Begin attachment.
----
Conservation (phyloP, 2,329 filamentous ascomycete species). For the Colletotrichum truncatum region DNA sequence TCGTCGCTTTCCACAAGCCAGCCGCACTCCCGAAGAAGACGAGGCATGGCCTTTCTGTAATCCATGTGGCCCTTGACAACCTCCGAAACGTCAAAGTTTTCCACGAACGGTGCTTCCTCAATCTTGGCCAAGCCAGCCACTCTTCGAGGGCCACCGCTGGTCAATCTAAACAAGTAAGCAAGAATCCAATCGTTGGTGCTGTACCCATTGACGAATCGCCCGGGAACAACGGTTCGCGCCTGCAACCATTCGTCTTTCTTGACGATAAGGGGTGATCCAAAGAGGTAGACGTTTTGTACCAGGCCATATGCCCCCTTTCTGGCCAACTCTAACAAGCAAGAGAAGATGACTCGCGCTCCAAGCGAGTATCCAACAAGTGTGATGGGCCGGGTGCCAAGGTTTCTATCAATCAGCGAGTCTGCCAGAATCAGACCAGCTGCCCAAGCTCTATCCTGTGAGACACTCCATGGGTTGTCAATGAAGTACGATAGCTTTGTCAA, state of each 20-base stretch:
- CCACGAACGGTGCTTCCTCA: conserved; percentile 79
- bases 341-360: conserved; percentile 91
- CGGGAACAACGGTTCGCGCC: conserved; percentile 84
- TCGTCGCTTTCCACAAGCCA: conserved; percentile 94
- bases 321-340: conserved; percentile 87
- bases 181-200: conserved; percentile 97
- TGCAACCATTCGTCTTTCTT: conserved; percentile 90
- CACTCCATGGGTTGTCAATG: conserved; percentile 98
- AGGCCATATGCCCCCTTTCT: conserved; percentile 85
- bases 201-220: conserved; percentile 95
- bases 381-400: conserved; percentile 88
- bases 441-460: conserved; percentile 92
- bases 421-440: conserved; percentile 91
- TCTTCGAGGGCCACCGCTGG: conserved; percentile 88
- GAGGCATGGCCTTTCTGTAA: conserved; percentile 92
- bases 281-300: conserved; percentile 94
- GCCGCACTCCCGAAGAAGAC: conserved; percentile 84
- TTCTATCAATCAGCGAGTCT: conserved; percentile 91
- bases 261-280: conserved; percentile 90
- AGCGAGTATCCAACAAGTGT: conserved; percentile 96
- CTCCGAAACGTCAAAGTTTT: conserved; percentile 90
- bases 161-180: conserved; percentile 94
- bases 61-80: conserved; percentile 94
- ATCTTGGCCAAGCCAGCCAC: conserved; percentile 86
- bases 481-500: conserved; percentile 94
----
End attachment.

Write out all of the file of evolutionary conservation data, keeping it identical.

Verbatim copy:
Conservation (phyloP, 2,329 filamentous ascomycete species). For the Colletotrichum truncatum region DNA sequence TCGTCGCTTTCCACAAGCCAGCCGCACTCCCGAAGAAGACGAGGCATGGCCTTTCTGTAATCCATGTGGCCCTTGACAACCTCCGAAACGTCAAAGTTTTCCACGAACGGTGCTTCCTCAATCTTGGCCAAGCCAGCCACTCTTCGAGGGCCACCGCTGGTCAATCTAAACAAGTAAGCAAGAATCCAATCGTTGGTGCTGTACCCATTGACGAATCGCCCGGGAACAACGGTTCGCGCCTGCAACCATTCGTCTTTCTTGACGATAAGGGGTGATCCAAAGAGGTAGACGTTTTGTACCAGGCCATATGCCCCCTTTCTGGCCAACTCTAACAAGCAAGAGAAGATGACTCGCGCTCCAAGCGAGTATCCAACAAGTGTGATGGGCCGGGTGCCAAGGTTTCTATCAATCAGCGAGTCTGCCAGAATCAGACCAGCTGCCCAAGCTCTATCCTGTGAGACACTCCATGGGTTGTCAATGAAGTACGATAGCTTTGTCAA, state of each 20-base stretch:
- CCACGAACGGTGCTTCCTCA: conserved; percentile 79
- bases 341-360: conserved; percentile 91
- CGGGAACAACGGTTCGCGCC: conserved; percentile 84
- TCGTCGCTTTCCACAAGCCA: conserved; percentile 94
- bases 321-340: conserved; percentile 87
- bases 181-200: conserved; percentile 97
- TGCAACCATTCGTCTTTCTT: conserved; percentile 90
- CACTCCATGGGTTGTCAATG: conserved; percentile 98
- AGGCCATATGCCCCCTTTCT: conserved; percentile 85
- bases 201-220: conserved; percentile 95
- bases 381-400: conserved; percentile 88
- bases 441-460: conserved; percentile 92
- bases 421-440: conserved; percentile 91
- TCTTCGAGGGCCACCGCTGG: conserved; percentile 88
- GAGGCATGGCCTTTCTGTAA: conserved; percentile 92
- bases 281-300: conserved; percentile 94
- GCCGCACTCCCGAAGAAGAC: conserved; percentile 84
- TTCTATCAATCAGCGAGTCT: conserved; percentile 91
- bases 261-280: conserved; percentile 90
- AGCGAGTATCCAACAAGTGT: conserved; percentile 96
- CTCCGAAACGTCAAAGTTTT: conserved; percentile 90
- bases 161-180: conserved; percentile 94
- bases 61-80: conserved; percentile 94
- ATCTTGGCCAAGCCAGCCAC: conserved; percentile 86
- bases 481-500: conserved; percentile 94